In spite of delays and obstacles, the negotiating team was successful in their efforts. In August 2019, the Łutsël K’é Dene First Nation designated Thaidene Nëné an Indigenous protected area (IPA) using their own Dene laws. Portions of the IPA are designated a national park reserve by Parks Canada and a territorial protected area and wildlife conservation area by the Government of the Northwest Territories. At final count, the protected area measures 26,376 km2.
The creation of Thaidene Nëné is a testament to the determination and unity of vision of the community of Łutsël K’é and the skill of the LKDFN negotiators, but it is also a reflection of the spirit of collaboration between the parties that emerged as negotiations progressed. “Agreements like this don't come without active and willing participation by all the parties,” Steven says. “The negotiating teams for Parks Canada and the GNWT were willing to go that extra mile to do something different, to create a legal contractual agreement that recognizes Indigenous authority and jurisdiction.”
“Through this many decades long process, there were a number of very interesting moments and very proud moments,” Steven notes. One such moment came in the early stages of negotiating when the Conservatives were in power. Recognizing the biases of the government under Stephen Harper’s leadership, the negotiating team put forward an economic argument for the proposed protected area. “We considered conservation to be important not just for the sake of the land, but also in terms of the economic impacts for Łutsël K’é,” he explains. The negotiating team was also successful in making the case for a lump sum payment, which the community would match through fundraising to enable Łutsël K’é to fulfill its obligations within Thaidene Nëné. This pooled funding became the Thaidene Nëné Trust, the first of its kind in Canada.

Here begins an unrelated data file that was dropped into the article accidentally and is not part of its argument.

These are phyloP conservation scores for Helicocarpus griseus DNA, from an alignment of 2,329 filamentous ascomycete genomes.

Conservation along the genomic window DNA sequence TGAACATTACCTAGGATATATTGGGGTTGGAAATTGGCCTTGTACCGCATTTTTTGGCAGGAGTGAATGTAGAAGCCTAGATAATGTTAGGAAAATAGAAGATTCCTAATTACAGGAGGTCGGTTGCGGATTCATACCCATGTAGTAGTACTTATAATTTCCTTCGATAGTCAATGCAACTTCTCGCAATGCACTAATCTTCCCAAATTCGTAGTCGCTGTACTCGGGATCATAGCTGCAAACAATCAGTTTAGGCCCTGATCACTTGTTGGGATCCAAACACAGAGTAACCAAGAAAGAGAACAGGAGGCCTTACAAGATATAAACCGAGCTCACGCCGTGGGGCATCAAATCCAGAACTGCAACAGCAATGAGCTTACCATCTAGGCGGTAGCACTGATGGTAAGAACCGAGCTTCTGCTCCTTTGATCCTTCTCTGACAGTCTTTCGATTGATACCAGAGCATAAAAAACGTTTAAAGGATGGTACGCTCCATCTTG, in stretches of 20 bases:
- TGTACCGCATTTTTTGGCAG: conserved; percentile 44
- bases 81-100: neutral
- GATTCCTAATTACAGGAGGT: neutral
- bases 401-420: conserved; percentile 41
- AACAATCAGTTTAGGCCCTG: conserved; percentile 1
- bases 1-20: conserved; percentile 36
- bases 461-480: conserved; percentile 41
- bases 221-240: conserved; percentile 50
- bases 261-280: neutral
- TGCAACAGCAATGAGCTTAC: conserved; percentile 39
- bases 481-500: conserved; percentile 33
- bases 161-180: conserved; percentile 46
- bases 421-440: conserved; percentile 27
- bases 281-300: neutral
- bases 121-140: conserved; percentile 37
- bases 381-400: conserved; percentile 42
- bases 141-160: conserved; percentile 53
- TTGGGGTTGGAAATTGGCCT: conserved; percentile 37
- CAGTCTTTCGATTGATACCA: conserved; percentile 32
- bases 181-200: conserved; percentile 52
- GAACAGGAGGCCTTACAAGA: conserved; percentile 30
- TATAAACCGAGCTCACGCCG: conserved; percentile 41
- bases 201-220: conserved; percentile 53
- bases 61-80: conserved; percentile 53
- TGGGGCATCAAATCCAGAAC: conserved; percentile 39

The negotiating team very clearly took their marching orders from the community. “Our mandate, which we received from the elders,” Steven says, “was to implement the spirit and intent of the treaties.” To that end, the team sought “shared responsibility, shared authority, and shared jurisdiction,” a goal they repeated again and again to the other parties. Their persistence paid off; Łutsël K’é is not an advisor to, but an equal partner in the management and operations of Thaidene Nëné.
The work of the negotiators and the community to protect the land of their ancestors reaches beyond the borders of Thaidene Nëné. It has already benefitted and will continue to benefit other communities in the NWT through the Protected Areas Act that was passed into law in July 2019. Not only was Łutsël K’é an active participant in the advisory committee that guided the drafting of that legislation, but their work at the negotiating table also shaped the letter and the spirit of that law. Łutsël K’é and Thaidene Nëné are also an example nationally. As Steven notes, “In an era where yesterday’s wrongs are starting to be recognized at multiple levels, Thaidene Nëné represents an opportunity to define the treaty relationship that Indigenous nations across the country have with Canada.” He adds, “There is finally an opportunity to implement the sprit and intent of the treaties both within conservation areas and beyond them.”
Steven’s efforts to protect Thaidene Nëné were inspired by the elders’ mandate, but he also worked with his three children in mind. Looking to the future, Steven says, “I hope that the land continues feeding us. I hope we can continue to be Dene. I hope we can continue to keep the language alive, that we can tell the stories of the land in the language, in Dënesųłı̨né.” Steven also hopes that the economic projections the negotiating team and their advisors made become reality. “I hope Thaidene Nëné spells prosperity for our people.”
We are the Lutsel K’e Dene First Nation. Our vision for Thaidene Nëné is:
Nuwe néné, nuwe ch'anıé yunedhé xa (Our land, our culture for the future).
We’re working with our partners to permanently protect Thaidene Nëné—part of our
huge and bountiful homeland around and beyond the East Arm of Tu Nedhé.